There are quite many traps, these are some mean ones:
1) Sudden resets can have multiple reasons.
Your AVR is maybe running on a too low voltage, either lower the frequency or increase the voltage. Check the datasheet, they have a graph and they are serious about it :)
2) Another potential issue is an unhandled interrupt, you must handle every interrupt as an unknown IRQ will cause an immediate reset.
I like to add this code into a special "catch all" ISR which catches all unhandled IRQs.
for (;;) UDR0='!';
This snippet will write a mass of ! into the UART. Alternatively you can let a LED flash, etc. Just make sure not to RETURN from there as this just hides the problem and you might not find the bug as the program keeps running.
3) In your main() or init code you should check the MCU Status Register as soon as possible and set it to zero.
This register will hold the reason for the reset in most cases of reset.
if(MCUCSR & (1<<PORF )) myprintf0P(PSTR("Power-on reset.\n"));
if(MCUCSR & (1<<EXTRF)) myprintf0P(PSTR("External reset!\n"));
if(MCUCSR & (1<<BORF )) myprintf0P(PSTR("Brownout reset!\n"));
if(MCUCSR & (1<<WDRF )) myprintf0P(PSTR("Watchdog reset!\n"));
if(MCUCSR & (1<<JTRF )) myprintf0P(PSTR("JTAG reset!\n"));
MCUCSR = 0;
4) Another nice reason for unexpected behaviour is the compiler optimization.
You can choose from quite a few options, the more you optimize the more your code will be compacted (in general at least). Useless data and functions become removed, code becomes compacted and changed into faster or smaller instructions.
Often programmers disable or reduce the optimization during writing the code, this helps as the debugging process will not randomly jump lines and show quite accurate what is going on based on the own code.
However, if you have a small memory problem (like an off-by one bug) then an unoptimized code might run without visible issues but as soon as optimization is turned higher the variable positions might change, or suddenly two variables are next to each other in stack or heap so an off-by-one write can suddenly affect code which was not affected before.
Debugging tools like valgrind are not available for AVR, so my best hint is to write with activated brain.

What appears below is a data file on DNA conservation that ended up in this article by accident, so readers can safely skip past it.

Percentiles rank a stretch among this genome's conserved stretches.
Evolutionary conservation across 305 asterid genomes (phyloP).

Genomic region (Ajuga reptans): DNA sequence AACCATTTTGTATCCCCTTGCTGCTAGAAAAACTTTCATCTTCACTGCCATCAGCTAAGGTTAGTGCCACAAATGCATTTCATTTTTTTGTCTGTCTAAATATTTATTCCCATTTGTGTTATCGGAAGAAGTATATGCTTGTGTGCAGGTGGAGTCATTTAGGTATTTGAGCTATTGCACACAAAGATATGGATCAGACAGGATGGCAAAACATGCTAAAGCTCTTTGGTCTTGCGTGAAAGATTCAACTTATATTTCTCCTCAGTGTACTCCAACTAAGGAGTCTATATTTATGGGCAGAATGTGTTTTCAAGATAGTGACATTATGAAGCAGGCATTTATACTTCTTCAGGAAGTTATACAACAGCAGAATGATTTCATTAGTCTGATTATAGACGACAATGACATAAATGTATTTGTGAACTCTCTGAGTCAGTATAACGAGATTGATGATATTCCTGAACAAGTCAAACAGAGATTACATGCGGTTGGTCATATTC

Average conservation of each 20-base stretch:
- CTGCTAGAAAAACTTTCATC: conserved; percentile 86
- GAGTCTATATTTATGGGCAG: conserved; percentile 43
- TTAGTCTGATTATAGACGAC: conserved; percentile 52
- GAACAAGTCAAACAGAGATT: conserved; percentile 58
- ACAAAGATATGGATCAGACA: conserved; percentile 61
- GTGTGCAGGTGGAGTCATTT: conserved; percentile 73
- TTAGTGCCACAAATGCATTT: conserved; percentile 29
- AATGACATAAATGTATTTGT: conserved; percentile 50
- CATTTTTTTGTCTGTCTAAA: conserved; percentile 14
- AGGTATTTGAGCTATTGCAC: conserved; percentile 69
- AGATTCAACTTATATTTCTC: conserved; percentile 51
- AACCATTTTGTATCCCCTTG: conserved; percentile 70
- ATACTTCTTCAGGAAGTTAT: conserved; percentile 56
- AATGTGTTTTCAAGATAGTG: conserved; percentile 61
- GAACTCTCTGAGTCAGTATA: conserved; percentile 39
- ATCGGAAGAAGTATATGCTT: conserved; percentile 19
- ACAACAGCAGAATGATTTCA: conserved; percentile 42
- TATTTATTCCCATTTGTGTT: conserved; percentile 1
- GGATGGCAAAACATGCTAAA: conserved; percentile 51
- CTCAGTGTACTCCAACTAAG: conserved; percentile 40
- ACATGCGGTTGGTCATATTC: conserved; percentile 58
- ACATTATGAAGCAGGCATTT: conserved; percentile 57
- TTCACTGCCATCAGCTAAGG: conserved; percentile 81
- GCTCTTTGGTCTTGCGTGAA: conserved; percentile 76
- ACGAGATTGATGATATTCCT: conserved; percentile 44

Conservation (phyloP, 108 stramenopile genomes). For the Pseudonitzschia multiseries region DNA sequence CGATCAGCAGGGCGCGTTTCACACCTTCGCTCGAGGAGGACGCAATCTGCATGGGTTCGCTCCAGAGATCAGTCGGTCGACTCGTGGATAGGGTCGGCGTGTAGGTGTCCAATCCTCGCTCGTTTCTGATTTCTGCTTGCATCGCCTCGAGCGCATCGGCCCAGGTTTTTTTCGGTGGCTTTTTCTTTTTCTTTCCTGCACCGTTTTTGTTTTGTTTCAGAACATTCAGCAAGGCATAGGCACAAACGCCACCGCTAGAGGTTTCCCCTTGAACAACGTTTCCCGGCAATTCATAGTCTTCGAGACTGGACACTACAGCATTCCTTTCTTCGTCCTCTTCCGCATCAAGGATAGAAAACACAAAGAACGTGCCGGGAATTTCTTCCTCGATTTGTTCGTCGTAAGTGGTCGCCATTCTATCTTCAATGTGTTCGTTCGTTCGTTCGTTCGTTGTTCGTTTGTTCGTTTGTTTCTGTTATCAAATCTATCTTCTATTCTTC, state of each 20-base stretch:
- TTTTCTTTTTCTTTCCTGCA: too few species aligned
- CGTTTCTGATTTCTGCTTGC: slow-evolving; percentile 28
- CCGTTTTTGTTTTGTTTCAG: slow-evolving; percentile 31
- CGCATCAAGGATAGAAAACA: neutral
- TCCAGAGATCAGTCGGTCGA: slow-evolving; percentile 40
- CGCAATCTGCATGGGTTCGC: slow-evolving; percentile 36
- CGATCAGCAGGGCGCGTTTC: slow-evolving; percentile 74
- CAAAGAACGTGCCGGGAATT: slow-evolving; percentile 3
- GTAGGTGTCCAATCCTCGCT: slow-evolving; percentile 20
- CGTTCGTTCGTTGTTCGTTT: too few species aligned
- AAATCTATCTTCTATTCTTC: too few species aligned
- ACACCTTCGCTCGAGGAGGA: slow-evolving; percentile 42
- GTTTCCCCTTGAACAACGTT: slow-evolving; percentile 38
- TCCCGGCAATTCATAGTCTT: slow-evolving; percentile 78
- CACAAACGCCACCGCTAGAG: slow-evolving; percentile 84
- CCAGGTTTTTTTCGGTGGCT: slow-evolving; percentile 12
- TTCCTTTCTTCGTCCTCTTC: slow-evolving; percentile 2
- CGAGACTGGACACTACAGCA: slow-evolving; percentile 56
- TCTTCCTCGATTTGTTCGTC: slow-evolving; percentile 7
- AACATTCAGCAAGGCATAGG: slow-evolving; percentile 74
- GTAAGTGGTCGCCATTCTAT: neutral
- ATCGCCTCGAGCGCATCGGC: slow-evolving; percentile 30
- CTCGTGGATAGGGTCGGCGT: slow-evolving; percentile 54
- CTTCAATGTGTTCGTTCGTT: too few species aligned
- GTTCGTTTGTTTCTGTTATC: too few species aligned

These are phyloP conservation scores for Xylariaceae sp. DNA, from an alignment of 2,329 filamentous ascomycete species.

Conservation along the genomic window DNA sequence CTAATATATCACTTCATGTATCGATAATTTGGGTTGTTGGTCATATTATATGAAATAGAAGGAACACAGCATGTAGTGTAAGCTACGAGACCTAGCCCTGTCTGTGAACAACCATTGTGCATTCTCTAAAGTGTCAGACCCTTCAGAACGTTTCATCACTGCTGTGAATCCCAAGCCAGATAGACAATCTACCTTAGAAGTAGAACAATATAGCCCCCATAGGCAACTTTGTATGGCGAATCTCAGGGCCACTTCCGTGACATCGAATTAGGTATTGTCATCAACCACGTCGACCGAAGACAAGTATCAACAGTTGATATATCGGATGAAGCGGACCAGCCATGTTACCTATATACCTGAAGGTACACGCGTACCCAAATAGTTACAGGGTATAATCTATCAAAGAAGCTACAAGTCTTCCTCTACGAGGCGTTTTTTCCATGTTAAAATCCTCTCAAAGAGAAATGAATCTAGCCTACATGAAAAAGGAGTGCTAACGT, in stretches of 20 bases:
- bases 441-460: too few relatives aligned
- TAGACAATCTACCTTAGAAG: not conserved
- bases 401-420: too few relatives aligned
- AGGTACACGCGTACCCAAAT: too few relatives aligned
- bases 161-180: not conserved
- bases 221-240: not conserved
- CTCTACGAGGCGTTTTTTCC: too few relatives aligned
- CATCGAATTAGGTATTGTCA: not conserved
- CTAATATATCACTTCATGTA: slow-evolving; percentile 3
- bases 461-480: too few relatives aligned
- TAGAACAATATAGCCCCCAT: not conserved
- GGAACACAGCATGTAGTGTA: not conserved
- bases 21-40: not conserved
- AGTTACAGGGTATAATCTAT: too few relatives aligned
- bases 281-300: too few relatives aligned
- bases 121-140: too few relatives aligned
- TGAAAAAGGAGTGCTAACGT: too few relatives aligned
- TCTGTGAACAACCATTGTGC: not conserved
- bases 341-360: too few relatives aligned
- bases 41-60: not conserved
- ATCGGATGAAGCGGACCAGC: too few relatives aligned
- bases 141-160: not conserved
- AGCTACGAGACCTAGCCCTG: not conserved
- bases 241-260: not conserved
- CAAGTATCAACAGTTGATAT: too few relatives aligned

If you play with pointers then doublecheck if you never run out of bounds.
5) Compiler optimizations can 'destroy' your polling code.
For example, you are writing an atomic (8 bit) variable/register in your ISR (uart, ADC, TWI, etc). In your main loop you now look if this variable changes as you use it as indicator/flag for new data.
This is a proper way of writing code but your compiler does not know that you are changing this variable in your ISR.
So it is well possible that an optimization routine just acts as if this variable is static, after all you run an endless loop and you only READ from it in this loop.
The solution is to set the variable volatile.
Here an example for a FIFO ring buffer with two indexes that are read and written from normal code and ISR code:
uint8_t size; /* size of buffer in bytes */
volatile uint8_t read; /* read pointer */
volatile uint8_t write;
unsigned char *buffer; /* fifo ring buffer */
6) This was my specific problem, it caused all of above and more.
In my case the whole problem came from my stupidity of using the AVR at 3.3Volt and 16MHZ. It would require around 4.5V at this frequency to run stable.
Early on I made quite some tests and the MCU seemed to run rock stable, but as the code size increased the stability lowered.
It acted as if I had a very serious memory corruption, possibly triggered by an ISR.
Or as if some libc functions (the progmem related ones) were faulty.
Putting the device to 5V solved it. That wisdom took me countless of hours software analysis, I literaly searched in depth for every possible cause on software side.
Lesson: If you program a microcontroller, never treat it as pure software :)
7) For advanced memory corruption analysis you can set the stack to a specific predefined state. This can greatly aid your debugging as you can watch where variables grow in data.
Also the loss of a null termination lets your pointer run into known data instead of unknown data.
Just add a C file to your project with code like this:
extern void *_end, *__stack;
#define __ALD(x) ((uintptr_t)(x) - ((uintptr_t)(x) & 0x03))
#define __ALU(x) ((uintptr_t)(x) + ((uintptr_t)(x) & 0x03))
void _stackfill(void) __attribute__((naked)) __attribute__((optimize("O3"))) __attribute__((section (".init1")));
uint32_t* start = (uint32_t*)__ALU(&_end);
uint32_t* end = (uint32_t*)__ALD(&__stack);
for (uint32_t *pos = start; pos < end; pos++)
*pos = 0x41424142; // ends up as endless ascii BABA
This code will automatically hook into itself into the init section of your code and write the pattern BABABABABABABA all over your sram.
This has no bad effect on your program, it just initializes the sram with a known pattern.
If you look at it during debugging you will see where variables are allocated and where not.
It works fine, can also be written into init3.
That's it for now.
I hope this short roundup will help some programmers to solve strange/frustrating behaviour with their AVR.
The code parts are written for ATMEGA 128 but will run on any 8 bit AVR, just some register names might need a small change.